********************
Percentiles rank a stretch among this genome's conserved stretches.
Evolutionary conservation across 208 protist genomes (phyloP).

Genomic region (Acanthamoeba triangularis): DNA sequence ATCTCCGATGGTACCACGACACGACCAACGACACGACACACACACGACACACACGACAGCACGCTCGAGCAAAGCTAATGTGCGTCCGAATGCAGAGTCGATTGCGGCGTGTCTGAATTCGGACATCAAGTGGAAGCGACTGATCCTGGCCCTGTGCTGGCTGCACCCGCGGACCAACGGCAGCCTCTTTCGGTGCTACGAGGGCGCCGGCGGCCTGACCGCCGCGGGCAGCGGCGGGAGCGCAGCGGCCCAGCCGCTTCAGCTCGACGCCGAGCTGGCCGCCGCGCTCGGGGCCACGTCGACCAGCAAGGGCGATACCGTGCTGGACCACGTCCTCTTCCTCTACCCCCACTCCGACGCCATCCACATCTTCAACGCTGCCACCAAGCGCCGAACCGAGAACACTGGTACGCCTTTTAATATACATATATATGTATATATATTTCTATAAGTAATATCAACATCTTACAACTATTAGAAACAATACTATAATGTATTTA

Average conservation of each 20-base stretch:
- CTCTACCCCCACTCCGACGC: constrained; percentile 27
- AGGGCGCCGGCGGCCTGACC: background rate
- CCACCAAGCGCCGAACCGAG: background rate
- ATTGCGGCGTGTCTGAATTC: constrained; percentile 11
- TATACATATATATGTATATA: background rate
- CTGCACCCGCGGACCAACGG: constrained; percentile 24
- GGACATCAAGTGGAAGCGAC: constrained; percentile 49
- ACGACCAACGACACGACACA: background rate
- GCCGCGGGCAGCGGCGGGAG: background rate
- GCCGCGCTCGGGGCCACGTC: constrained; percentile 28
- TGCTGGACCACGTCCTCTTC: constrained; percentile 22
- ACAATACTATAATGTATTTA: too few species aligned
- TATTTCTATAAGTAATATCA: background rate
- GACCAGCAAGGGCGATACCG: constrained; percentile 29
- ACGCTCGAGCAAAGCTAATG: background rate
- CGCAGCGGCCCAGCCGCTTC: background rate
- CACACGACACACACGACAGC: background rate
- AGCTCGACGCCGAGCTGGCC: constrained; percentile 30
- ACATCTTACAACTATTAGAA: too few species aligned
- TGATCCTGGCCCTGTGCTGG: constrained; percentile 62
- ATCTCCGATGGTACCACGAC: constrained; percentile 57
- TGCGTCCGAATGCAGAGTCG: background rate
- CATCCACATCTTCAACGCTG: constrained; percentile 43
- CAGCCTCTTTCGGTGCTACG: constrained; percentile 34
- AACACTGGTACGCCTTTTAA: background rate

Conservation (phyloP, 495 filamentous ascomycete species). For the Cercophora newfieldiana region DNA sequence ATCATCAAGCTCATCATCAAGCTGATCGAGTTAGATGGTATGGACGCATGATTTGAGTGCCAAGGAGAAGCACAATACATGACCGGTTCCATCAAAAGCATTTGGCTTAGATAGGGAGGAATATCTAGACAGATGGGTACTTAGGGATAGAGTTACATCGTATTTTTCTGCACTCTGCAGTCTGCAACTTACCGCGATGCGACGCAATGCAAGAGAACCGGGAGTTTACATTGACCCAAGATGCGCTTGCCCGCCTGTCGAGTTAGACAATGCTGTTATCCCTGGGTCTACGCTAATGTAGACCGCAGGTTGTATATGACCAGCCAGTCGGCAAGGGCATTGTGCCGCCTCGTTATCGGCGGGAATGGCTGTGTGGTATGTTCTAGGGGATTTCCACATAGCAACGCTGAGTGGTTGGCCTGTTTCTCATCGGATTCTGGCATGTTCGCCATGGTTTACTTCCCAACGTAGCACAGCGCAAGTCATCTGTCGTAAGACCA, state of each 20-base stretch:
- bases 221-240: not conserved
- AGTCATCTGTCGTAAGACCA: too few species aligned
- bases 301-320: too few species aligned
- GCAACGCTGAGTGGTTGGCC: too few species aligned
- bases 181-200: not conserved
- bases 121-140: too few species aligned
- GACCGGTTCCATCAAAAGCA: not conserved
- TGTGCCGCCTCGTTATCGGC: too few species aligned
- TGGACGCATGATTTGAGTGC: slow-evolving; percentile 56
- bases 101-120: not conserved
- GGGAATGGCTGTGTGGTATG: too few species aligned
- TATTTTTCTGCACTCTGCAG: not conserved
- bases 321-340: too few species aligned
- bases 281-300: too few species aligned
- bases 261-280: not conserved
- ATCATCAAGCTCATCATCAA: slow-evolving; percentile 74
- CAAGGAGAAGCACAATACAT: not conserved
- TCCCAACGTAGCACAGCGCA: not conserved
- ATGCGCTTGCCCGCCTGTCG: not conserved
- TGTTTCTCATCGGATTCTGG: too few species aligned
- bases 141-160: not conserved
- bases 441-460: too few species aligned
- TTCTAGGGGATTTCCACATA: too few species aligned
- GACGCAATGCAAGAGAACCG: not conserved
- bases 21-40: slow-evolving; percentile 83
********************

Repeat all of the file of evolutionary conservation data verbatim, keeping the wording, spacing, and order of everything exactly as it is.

Percentiles rank a stretch among this genome's conserved stretches.
Evolutionary conservation across 208 protist genomes (phyloP).

Genomic region (Acanthamoeba triangularis): DNA sequence ATCTCCGATGGTACCACGACACGACCAACGACACGACACACACACGACACACACGACAGCACGCTCGAGCAAAGCTAATGTGCGTCCGAATGCAGAGTCGATTGCGGCGTGTCTGAATTCGGACATCAAGTGGAAGCGACTGATCCTGGCCCTGTGCTGGCTGCACCCGCGGACCAACGGCAGCCTCTTTCGGTGCTACGAGGGCGCCGGCGGCCTGACCGCCGCGGGCAGCGGCGGGAGCGCAGCGGCCCAGCCGCTTCAGCTCGACGCCGAGCTGGCCGCCGCGCTCGGGGCCACGTCGACCAGCAAGGGCGATACCGTGCTGGACCACGTCCTCTTCCTCTACCCCCACTCCGACGCCATCCACATCTTCAACGCTGCCACCAAGCGCCGAACCGAGAACACTGGTACGCCTTTTAATATACATATATATGTATATATATTTCTATAAGTAATATCAACATCTTACAACTATTAGAAACAATACTATAATGTATTTA

Average conservation of each 20-base stretch:
- CTCTACCCCCACTCCGACGC: constrained; percentile 27
- AGGGCGCCGGCGGCCTGACC: background rate
- CCACCAAGCGCCGAACCGAG: background rate
- ATTGCGGCGTGTCTGAATTC: constrained; percentile 11
- TATACATATATATGTATATA: background rate
- CTGCACCCGCGGACCAACGG: constrained; percentile 24
- GGACATCAAGTGGAAGCGAC: constrained; percentile 49
- ACGACCAACGACACGACACA: background rate
- GCCGCGGGCAGCGGCGGGAG: background rate
- GCCGCGCTCGGGGCCACGTC: constrained; percentile 28
- TGCTGGACCACGTCCTCTTC: constrained; percentile 22
- ACAATACTATAATGTATTTA: too few species aligned
- TATTTCTATAAGTAATATCA: background rate
- GACCAGCAAGGGCGATACCG: constrained; percentile 29
- ACGCTCGAGCAAAGCTAATG: background rate
- CGCAGCGGCCCAGCCGCTTC: background rate
- CACACGACACACACGACAGC: background rate
- AGCTCGACGCCGAGCTGGCC: constrained; percentile 30
- ACATCTTACAACTATTAGAA: too few species aligned
- TGATCCTGGCCCTGTGCTGG: constrained; percentile 62
- ATCTCCGATGGTACCACGAC: constrained; percentile 57
- TGCGTCCGAATGCAGAGTCG: background rate
- CATCCACATCTTCAACGCTG: constrained; percentile 43
- CAGCCTCTTTCGGTGCTACG: constrained; percentile 34
- AACACTGGTACGCCTTTTAA: background rate

Conservation (phyloP, 495 filamentous ascomycete species). For the Cercophora newfieldiana region DNA sequence ATCATCAAGCTCATCATCAAGCTGATCGAGTTAGATGGTATGGACGCATGATTTGAGTGCCAAGGAGAAGCACAATACATGACCGGTTCCATCAAAAGCATTTGGCTTAGATAGGGAGGAATATCTAGACAGATGGGTACTTAGGGATAGAGTTACATCGTATTTTTCTGCACTCTGCAGTCTGCAACTTACCGCGATGCGACGCAATGCAAGAGAACCGGGAGTTTACATTGACCCAAGATGCGCTTGCCCGCCTGTCGAGTTAGACAATGCTGTTATCCCTGGGTCTACGCTAATGTAGACCGCAGGTTGTATATGACCAGCCAGTCGGCAAGGGCATTGTGCCGCCTCGTTATCGGCGGGAATGGCTGTGTGGTATGTTCTAGGGGATTTCCACATAGCAACGCTGAGTGGTTGGCCTGTTTCTCATCGGATTCTGGCATGTTCGCCATGGTTTACTTCCCAACGTAGCACAGCGCAAGTCATCTGTCGTAAGACCA, state of each 20-base stretch:
- bases 221-240: not conserved
- AGTCATCTGTCGTAAGACCA: too few species aligned
- bases 301-320: too few species aligned
- GCAACGCTGAGTGGTTGGCC: too few species aligned
- bases 181-200: not conserved
- bases 121-140: too few species aligned
- GACCGGTTCCATCAAAAGCA: not conserved
- TGTGCCGCCTCGTTATCGGC: too few species aligned
- TGGACGCATGATTTGAGTGC: slow-evolving; percentile 56
- bases 101-120: not conserved
- GGGAATGGCTGTGTGGTATG: too few species aligned
- TATTTTTCTGCACTCTGCAG: not conserved
- bases 321-340: too few species aligned
- bases 281-300: too few species aligned
- bases 261-280: not conserved
- ATCATCAAGCTCATCATCAA: slow-evolving; percentile 74
- CAAGGAGAAGCACAATACAT: not conserved
- TCCCAACGTAGCACAGCGCA: not conserved
- ATGCGCTTGCCCGCCTGTCG: not conserved
- TGTTTCTCATCGGATTCTGG: too few species aligned
- bases 141-160: not conserved
- bases 441-460: too few species aligned
- TTCTAGGGGATTTCCACATA: too few species aligned
- GACGCAATGCAAGAGAACCG: not conserved
- bases 21-40: slow-evolving; percentile 83